I had not one, but two suicidal teen patients today. This is only one day after I had an eight-year-old suicidal patient come to see me. Three weeks ago, a 17-year-old female walked in, she had hung herself in her closet one month earlier — saved only by the timely breaking of the crossbar of her closet — passed out on the closet floor by her mother. A 16-year-old male coming in for a routine physical examination confided that earlier in the year, he had slept for over 36 hours after ingesting a bag of his friend’s mother’s Xanax in an attempt to take his life.
Ten years ago, teen depression, struck me like a bolt when it claimed the life of one of my patients: M.K. He had come into the office a few weeks before that fateful day with symptoms of depression, I made the diagnosis but somehow was unable to sell the treatment and care to his mother who uttered the words I will not soon forget.
“I had depression, and I did OK. He does not need medication or counseling, he will be just fine, thank you.” And so, on July 4th, 2008 my beloved 15-year-old patient walked out the front door of his home, stood in the middle of the front lawn, put a double-barreled hunting rifle in his mouth and pulled the trigger in front of his family and friends celebrating Independence Day.
One does not easily recover from that sight, even if only imagined. And so, began my relationship with depressed teens. However, before I go any further, I would like to give you a snippet of who I am, and my background.
I am Nigerian by birth. The Nigeria I grew up in was a country where depression, anxiety and all forms of mental ill-health are largely viewed as demonic in origin. No one ever talks about it. It is often usually some form of a family curse or an evil relative or evil enemy put some “bad juju” on you. Or worse still, it’s an act of punishment from God for some sin committed either by you or someone else in your family lineage. It is never a medical problem, and there are only roots and herbalists to treat such afflictions.
One can, therefore, imagine my position, knowing the science behind this sort of ailment, and not being able to mention it or practice it, because of responses like “Sweetie, this is no business for orthodox medicine,” or “I can’t believe you think my child has bipolar disorder.” Or “it’s ok, we shall pray about it,” or simply, “it is well, God is able, we shall take him to our pastor for prayers and laying of hands.” Thankfully, things are slowly improving with the help of widely accessible knowledge on the internet and technological influences as a whole. However, change is slow, as such, mental illness is still widely viewed as a taboo in Nigeria, and patients are still primarily stigmatized.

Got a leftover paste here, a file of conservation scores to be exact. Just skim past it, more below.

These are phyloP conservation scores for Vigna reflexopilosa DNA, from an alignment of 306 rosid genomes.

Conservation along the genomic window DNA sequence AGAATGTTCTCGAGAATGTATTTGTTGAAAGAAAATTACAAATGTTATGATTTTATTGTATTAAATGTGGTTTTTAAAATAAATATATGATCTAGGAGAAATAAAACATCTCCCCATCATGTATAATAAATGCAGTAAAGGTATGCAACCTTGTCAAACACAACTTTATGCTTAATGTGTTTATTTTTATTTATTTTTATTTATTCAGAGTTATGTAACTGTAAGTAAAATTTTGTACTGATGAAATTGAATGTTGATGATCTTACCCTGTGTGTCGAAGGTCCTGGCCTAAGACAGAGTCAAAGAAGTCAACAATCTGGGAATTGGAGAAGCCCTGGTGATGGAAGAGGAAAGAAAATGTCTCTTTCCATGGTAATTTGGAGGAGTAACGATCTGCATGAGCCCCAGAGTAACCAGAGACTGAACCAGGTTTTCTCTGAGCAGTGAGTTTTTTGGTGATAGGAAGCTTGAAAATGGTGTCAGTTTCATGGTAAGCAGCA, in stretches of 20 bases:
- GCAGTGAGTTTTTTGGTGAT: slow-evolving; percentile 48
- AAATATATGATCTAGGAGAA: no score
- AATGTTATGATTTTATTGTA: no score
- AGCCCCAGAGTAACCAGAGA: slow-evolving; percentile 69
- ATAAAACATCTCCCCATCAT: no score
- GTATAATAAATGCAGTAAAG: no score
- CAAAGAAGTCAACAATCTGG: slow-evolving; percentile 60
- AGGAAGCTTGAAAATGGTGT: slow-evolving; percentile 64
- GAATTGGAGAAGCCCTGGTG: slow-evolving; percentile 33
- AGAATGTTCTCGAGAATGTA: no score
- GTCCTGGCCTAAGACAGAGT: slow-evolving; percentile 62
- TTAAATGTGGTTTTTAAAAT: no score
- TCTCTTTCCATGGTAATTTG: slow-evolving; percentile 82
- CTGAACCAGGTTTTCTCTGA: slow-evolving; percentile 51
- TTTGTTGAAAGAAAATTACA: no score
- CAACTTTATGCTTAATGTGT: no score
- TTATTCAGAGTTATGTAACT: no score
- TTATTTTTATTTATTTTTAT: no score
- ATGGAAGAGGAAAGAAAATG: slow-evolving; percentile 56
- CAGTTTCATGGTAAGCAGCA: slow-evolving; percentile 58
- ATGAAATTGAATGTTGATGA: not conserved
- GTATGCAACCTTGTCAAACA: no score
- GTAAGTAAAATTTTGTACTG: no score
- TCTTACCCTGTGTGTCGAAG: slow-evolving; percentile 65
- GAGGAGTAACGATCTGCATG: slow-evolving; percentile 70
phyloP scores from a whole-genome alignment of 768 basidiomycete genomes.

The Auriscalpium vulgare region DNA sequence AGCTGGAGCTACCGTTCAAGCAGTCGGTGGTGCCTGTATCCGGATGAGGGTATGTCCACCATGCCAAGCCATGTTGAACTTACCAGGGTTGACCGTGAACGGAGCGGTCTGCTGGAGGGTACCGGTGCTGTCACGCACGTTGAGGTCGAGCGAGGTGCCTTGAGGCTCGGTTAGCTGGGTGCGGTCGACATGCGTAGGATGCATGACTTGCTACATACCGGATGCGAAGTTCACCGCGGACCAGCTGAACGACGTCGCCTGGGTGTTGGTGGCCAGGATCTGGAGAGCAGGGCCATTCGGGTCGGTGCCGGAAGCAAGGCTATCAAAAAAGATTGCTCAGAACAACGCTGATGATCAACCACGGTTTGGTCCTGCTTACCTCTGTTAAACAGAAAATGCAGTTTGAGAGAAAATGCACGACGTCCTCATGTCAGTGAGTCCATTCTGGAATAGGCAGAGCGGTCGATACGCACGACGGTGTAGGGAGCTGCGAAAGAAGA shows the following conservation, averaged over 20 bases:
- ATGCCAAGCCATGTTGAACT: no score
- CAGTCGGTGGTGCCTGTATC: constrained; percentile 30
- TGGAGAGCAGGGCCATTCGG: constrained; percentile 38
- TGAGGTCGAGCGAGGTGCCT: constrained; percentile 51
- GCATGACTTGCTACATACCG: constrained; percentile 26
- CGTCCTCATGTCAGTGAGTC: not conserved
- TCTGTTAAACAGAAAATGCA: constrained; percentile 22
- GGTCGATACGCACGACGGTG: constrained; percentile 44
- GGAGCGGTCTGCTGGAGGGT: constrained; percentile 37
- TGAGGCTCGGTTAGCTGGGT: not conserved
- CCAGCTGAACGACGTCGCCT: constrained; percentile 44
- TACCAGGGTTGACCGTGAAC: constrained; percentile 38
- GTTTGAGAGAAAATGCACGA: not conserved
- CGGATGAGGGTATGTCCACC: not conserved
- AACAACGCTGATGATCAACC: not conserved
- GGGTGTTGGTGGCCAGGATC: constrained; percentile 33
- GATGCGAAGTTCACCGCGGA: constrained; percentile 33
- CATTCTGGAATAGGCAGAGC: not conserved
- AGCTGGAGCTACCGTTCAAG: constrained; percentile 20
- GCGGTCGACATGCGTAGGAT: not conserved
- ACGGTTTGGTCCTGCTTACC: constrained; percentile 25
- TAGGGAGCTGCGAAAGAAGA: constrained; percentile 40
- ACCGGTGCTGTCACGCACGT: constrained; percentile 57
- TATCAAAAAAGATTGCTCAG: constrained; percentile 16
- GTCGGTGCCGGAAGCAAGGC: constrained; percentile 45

With that background, I plunged myself into my life as a pediatrician in the U.S., a country which allows me to practice medicine “properly” with up to date knowledge and patients who for the most part are willing to listen to the doctor and do as is recommended.
That is why the loss of my first patient to suicide (a permanent solution to a largely temporary problem) in 2008 was a very hard pill to swallow. I slowly learned to live with his memory, and tried to move on, telling myself I had done everything right by him, but had I really? Could I have done more? Tried harder to convince his mother?
Questions that still haunt me to this day, every time I see yet another suicidal teen at the office. I cannot count the number of times I have had to retell that story to my patients. Like any other caring pediatrician, I take my work (and my patients and their stories) home with me. I cry with their parents. I hug my patients, I share their wins and their losses, I want to help them stop hurting, I want to make it all go away … if only I could.
The running theme in my office is: “Dr. Umeh attracts (all) the teens with the issues.”
After almost 30 years in this profession, I have come to the conclusion that there is some truth to that, as no day or week passes that I do not have a depressed, anxious or suicidal teen on my “to see list.” Could it be my own personal history of depression and suicidal ideation? Could it be my own history of being bullied as a young child? My insecurities as a teenager? My personal history of sexual assault as a young, bright-eyed medical student? Or my own history of private pain and suffering? We may never know. But one thing is for sure I do want my patients, my teens, and tweens to stop hurting. And I plan on doing something about it. One patient’s mother thinks I have a “healing spirit” that is why they come to me. I say: I hear the call and am ready to be sent.
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